This example shows that something seemingly so real and right, is no more than an erroneous representation concocted by the brain. The explanation is counterintuitive, but readily verifiable, and probably enough to change your mind. Of course, this is a trivial question with a not so trivial answer, with no vested interest or emotional investment.
It makes me wonder though. I feel quite confident and passionate about many issues, far more complicated and nuanced than a piece of reflective glass. How many of those could I be completely wrong about, simply because it “feels” right? How many wrong trees could I be barking up, blissfully ignorant of the squirrel squarely perched on my back?
Judgments are clouded by emotion, and nothing brings out emotion like a highly charged event:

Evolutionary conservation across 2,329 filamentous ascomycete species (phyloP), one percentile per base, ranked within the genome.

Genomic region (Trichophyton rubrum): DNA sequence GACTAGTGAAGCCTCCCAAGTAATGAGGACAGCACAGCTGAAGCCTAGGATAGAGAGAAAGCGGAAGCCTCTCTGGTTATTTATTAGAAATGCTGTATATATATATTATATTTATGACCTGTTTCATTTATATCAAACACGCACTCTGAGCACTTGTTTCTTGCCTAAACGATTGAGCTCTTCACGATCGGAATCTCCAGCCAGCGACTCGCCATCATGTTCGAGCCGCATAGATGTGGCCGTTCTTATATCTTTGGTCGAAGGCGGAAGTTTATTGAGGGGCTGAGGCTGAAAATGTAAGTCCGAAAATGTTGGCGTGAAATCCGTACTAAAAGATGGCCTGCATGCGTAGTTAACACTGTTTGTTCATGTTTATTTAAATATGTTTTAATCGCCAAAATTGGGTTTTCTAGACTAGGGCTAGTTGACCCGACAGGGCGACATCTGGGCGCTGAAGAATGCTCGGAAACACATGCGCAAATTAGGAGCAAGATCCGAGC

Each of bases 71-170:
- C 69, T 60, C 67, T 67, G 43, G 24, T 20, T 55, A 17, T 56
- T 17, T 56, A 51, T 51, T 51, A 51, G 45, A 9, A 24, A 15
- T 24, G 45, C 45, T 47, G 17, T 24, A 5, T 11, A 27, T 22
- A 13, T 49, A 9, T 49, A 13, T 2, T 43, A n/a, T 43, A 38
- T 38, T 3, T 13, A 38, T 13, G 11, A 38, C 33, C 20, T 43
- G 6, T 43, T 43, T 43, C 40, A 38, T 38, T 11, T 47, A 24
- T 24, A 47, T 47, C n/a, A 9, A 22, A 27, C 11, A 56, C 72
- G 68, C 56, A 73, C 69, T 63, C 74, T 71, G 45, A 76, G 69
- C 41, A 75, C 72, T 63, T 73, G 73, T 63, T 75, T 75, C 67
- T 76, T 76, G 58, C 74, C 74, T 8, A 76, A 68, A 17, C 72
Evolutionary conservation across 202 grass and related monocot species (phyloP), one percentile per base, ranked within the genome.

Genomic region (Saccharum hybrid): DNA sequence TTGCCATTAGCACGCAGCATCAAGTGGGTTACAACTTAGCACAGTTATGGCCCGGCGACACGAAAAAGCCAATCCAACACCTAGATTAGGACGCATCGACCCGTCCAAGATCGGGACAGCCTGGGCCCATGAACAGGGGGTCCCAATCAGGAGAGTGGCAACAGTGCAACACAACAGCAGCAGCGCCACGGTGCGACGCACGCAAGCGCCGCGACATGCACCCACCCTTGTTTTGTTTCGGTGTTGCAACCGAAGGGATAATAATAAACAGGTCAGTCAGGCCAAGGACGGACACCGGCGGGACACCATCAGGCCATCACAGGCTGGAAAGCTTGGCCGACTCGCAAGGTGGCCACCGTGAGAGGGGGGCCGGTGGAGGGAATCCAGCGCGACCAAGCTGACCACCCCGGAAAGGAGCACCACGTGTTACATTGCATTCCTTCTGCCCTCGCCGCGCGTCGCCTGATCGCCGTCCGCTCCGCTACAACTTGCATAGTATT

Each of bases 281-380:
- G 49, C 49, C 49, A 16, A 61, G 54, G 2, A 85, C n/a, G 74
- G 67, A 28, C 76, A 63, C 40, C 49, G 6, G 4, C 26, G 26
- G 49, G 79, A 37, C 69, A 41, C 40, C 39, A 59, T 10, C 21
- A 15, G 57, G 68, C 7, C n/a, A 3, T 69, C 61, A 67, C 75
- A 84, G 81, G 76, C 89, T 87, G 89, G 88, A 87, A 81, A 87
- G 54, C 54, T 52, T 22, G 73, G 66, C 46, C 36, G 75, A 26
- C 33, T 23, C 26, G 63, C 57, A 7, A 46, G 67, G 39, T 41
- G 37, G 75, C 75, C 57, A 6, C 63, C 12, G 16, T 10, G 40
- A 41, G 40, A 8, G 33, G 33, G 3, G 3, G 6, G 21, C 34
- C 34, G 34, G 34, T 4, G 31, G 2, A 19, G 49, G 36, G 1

On Feb 4, 2015, TransAsia flight 235 ran into trouble shortly after takeoff and plunged into a river, clipping a taxi and bridge in the process. 43 people perished and 15 survived.
In the immediate aftermath of a catastrophe, when emotions are in overdrive, it is human nature to look for anything to lessen the pain, to divert attention, to ameliorate the situation. And what could be better that the ultimate silver lining……a hero. After all, it changes the narrative from an outright tragedy into a tale of a hero fighting to the end.